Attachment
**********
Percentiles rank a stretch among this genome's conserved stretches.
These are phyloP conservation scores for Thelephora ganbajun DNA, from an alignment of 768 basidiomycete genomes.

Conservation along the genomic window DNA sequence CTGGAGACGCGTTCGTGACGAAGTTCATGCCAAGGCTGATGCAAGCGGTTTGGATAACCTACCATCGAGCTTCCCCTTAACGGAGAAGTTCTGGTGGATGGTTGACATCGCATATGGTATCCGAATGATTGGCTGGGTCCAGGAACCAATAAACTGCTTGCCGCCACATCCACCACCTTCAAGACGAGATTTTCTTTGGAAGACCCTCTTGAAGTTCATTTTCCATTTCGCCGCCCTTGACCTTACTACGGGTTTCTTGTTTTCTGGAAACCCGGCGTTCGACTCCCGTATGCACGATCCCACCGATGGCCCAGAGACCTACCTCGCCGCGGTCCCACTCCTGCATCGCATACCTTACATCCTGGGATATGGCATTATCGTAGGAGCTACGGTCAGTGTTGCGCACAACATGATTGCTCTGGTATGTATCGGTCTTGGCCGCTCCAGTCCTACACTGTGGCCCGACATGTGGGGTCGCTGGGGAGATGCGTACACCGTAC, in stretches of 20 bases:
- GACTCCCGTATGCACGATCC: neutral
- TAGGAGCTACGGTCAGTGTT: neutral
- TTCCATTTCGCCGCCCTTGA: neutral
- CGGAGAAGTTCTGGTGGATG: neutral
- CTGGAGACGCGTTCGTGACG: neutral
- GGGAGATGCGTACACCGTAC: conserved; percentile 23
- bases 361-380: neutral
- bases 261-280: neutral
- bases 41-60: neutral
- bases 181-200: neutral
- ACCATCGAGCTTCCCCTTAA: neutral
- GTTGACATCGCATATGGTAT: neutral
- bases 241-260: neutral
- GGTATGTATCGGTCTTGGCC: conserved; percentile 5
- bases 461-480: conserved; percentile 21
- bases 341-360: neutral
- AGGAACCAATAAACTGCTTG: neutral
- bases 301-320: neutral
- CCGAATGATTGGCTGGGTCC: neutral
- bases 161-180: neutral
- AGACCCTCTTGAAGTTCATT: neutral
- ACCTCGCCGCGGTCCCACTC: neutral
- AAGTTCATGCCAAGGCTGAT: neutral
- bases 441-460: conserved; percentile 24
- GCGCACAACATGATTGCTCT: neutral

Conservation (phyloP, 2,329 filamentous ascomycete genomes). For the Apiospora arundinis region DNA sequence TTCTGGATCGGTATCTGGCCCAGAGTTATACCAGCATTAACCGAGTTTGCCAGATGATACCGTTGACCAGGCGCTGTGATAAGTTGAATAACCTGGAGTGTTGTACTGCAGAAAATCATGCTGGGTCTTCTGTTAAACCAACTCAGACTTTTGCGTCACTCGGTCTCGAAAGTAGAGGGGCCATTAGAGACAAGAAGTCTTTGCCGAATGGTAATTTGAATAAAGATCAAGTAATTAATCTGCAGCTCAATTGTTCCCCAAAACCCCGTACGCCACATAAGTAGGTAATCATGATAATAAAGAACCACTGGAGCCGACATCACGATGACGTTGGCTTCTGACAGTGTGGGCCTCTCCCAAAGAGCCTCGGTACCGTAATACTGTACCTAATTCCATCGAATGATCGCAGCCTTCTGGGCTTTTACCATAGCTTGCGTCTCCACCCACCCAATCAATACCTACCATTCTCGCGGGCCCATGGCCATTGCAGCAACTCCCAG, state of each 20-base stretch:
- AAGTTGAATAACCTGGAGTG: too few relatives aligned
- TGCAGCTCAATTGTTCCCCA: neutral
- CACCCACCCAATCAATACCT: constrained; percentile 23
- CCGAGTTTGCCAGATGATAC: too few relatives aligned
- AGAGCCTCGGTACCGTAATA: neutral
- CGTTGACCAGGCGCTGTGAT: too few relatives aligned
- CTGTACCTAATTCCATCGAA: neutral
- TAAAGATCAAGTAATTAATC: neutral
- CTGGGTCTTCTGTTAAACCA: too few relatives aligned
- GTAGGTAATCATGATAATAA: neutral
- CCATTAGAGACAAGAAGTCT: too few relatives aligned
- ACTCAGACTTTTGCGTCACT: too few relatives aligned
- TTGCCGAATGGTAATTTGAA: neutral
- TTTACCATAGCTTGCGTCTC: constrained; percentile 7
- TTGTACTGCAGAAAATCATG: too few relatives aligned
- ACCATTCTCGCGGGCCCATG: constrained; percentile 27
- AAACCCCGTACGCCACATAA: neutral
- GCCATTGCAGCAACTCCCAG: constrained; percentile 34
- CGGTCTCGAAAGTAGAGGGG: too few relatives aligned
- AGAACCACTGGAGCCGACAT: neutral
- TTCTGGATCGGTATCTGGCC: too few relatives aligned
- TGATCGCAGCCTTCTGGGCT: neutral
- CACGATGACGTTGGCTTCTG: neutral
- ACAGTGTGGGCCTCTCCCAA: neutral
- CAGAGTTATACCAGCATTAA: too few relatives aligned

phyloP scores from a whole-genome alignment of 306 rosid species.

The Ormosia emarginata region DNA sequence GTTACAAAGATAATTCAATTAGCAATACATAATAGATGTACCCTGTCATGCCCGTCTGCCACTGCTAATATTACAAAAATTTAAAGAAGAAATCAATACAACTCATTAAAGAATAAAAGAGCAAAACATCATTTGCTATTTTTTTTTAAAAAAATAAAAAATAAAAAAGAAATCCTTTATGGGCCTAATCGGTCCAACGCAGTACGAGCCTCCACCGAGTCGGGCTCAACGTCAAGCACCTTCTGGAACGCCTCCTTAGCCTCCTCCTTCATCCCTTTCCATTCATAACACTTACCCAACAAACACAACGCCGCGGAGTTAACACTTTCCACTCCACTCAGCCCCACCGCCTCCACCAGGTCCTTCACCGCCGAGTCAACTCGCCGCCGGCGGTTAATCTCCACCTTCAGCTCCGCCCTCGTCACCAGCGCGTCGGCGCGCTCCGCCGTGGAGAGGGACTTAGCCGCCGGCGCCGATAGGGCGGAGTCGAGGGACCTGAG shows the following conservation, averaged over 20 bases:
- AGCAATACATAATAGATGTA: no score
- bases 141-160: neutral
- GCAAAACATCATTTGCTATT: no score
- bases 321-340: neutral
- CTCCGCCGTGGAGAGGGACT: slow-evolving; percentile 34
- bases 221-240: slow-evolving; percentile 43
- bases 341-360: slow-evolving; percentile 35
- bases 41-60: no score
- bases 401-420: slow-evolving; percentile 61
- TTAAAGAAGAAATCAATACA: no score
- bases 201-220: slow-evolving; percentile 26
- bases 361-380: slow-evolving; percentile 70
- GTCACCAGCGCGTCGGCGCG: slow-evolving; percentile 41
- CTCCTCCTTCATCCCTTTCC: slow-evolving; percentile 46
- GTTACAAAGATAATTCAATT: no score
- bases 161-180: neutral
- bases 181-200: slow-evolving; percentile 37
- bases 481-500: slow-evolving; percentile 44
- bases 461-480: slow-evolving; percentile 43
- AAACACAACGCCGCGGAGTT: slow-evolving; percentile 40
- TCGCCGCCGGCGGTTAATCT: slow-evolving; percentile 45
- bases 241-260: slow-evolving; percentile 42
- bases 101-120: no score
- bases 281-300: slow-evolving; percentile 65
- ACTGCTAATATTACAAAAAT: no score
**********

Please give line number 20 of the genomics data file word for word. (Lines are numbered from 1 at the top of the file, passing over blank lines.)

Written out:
- AGGAACCAATAAACTGCTTG: neutral